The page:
Professional News
FDA Reviewers to Face Stricter Conflict-of-Interest Rules
Psychiatric News
Volume 42 Number 8 page 2-2

The U.S. Food and Drug Administration (FDA) released in March a new draft guidance that would implement more stringent restrictions on financial ties that present potential conflicts of interest for researchers and clinicians on its advisory committees. The FDA is accepting public comments on the draft guidance through May 21.

"The FDA is committed to making the advisory-committee process more rigorous and transparent so that the public has confidence in the integrity of the recommendations made by its advisory committees," said Randall Lutter, Ph.D., the agency's acting deputy commissioner for policy." Today's draft guidance document should provide more consistency in the consideration of who is eligible to participate in advisory committee meetings and would simplify the process."

Potential conflicts of interest for members of FDA advisory committees became a critical issue for the agency in 2005. At that time an expanding group of agency critics contended that conflicts of interest and undue industry influence were the silent administrators in charge of the FDA.

As an example, critics cited advisory-committee votes that allowed the non-steroidal anti-inflammatory drugs valdicoxib (Bextra) to remain on the market and rofecoxib (Vioxx) to return to the market, despite serious concerns over associations between both medications and cardiovascular adverse events. Out of 32 members who voted to keep the drugs on the market, 10 had financial connections to either Pfizer (maker of Bextra) or Merck (maker of Vioxx), or both.

In the end, the votes became moot as the FDA ordered Bextra removed from the market, and Vioxx never returned. The controversy, however, has been alive and well ever since and has included investigations by congressional committees with jurisdiction over the FDA.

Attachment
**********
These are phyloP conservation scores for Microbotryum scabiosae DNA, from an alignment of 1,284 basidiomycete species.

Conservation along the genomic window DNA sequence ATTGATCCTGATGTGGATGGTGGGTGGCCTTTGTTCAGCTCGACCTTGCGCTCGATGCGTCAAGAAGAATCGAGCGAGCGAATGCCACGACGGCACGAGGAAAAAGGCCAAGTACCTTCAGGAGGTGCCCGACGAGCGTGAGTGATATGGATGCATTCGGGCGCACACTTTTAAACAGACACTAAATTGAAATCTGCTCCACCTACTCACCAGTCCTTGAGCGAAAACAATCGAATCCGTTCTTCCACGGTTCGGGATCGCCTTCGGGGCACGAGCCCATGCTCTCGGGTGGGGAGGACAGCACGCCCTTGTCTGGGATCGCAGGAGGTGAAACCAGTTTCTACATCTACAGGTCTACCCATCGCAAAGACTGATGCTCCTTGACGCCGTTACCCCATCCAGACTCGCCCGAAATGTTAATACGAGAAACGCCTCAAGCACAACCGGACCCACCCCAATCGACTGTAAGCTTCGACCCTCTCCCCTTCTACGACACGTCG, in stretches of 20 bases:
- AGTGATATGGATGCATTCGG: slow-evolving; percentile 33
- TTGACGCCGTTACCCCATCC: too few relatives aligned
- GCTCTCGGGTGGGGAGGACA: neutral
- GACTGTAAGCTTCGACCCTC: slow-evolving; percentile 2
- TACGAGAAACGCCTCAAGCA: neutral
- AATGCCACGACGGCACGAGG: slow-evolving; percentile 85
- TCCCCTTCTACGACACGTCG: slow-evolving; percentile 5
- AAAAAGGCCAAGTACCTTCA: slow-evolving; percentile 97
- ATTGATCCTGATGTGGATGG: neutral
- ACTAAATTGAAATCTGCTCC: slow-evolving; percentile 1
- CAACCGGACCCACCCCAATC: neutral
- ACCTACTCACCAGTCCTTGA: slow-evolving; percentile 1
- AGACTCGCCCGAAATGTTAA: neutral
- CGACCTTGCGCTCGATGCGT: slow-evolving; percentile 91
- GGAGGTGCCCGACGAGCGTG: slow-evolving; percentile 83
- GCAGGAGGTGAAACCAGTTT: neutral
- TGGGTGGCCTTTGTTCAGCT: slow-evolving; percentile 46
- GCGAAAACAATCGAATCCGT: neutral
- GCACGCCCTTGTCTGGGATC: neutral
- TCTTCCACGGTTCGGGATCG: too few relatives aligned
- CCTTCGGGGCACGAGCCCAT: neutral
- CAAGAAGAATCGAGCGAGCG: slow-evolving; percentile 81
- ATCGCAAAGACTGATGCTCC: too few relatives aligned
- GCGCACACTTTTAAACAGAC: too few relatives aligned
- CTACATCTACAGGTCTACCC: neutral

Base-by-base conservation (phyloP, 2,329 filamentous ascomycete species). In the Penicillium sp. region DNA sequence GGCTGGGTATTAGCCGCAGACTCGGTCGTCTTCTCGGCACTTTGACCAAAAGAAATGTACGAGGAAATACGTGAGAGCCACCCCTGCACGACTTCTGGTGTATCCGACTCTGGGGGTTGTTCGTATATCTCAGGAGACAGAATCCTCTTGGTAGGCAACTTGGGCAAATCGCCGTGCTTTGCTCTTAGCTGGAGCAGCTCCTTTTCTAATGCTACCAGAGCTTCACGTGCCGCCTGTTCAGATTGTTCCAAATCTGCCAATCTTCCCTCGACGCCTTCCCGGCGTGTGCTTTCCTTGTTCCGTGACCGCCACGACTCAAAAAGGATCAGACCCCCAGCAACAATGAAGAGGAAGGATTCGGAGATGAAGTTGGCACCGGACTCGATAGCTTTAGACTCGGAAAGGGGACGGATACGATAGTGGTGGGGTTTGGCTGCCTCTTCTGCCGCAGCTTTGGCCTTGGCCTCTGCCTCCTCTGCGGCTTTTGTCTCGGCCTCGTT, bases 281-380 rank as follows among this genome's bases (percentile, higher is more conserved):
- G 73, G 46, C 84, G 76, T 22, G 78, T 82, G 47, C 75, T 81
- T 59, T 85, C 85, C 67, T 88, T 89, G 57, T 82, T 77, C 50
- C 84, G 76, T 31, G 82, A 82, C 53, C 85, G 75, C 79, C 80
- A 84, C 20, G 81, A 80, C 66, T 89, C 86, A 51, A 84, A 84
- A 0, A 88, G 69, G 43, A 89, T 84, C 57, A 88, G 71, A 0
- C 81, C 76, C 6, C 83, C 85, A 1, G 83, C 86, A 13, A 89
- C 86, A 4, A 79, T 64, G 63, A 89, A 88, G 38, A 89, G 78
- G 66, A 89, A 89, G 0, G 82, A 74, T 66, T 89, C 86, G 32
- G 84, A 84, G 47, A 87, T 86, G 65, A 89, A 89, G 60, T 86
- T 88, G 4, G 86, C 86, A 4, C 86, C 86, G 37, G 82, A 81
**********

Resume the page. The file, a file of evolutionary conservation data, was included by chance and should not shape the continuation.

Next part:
According to FDA officials, the agency currently screens all prospective advisory-committee members before each meeting to determine whether the potential for a financial conflict of interest exists. Under the law, the agency may grant a waiver when certain criteria are met, such as when the need for an individual's expertise out-weighs the potential for a conflict of interest. However, waivers have been granted for many reasons, and critics have charged that the agency has used different criteria to grant waivers to members of different advisory committees, depending on the agency's needs at the time.

The draft guidance, once finalized, would reduce the likelihood that the process for recommending waivers would vary from meeting to meeting. If an individual has disqualifying financial interests whose combined value exceeds $50,000, after applying certain exemptions, the person would generally not be considered for participation in the meeting, regardless of the need for his or her expertise. If the financial interests are $50,000 or less, after applying certain exemptions, the individual might be recommended to participate as a nonvoting member. Only individuals with no potential conflicts would be eligible to participate in meetings as voting members.

Under the guidance, "financial interest" means "the potential for gain or loss to a person (or their family and outside affiliations) as a result of the government's action on a particular topic. Financial interests to be screened include, but are not limited to, stock ownership, related research, and consulting arrangements."

"Guidance for Industry and FDA Staff: Procedures for Determining Conflict of Interest and Eligibility for Participation in FDA Advisory Committees" is posted at<www.fda.gov/oc/advisory/waiver/coiguidedft.html>. Electronic comments on the draft guidance can be submitted at<www.fda.gov/dockets/ecomments>.

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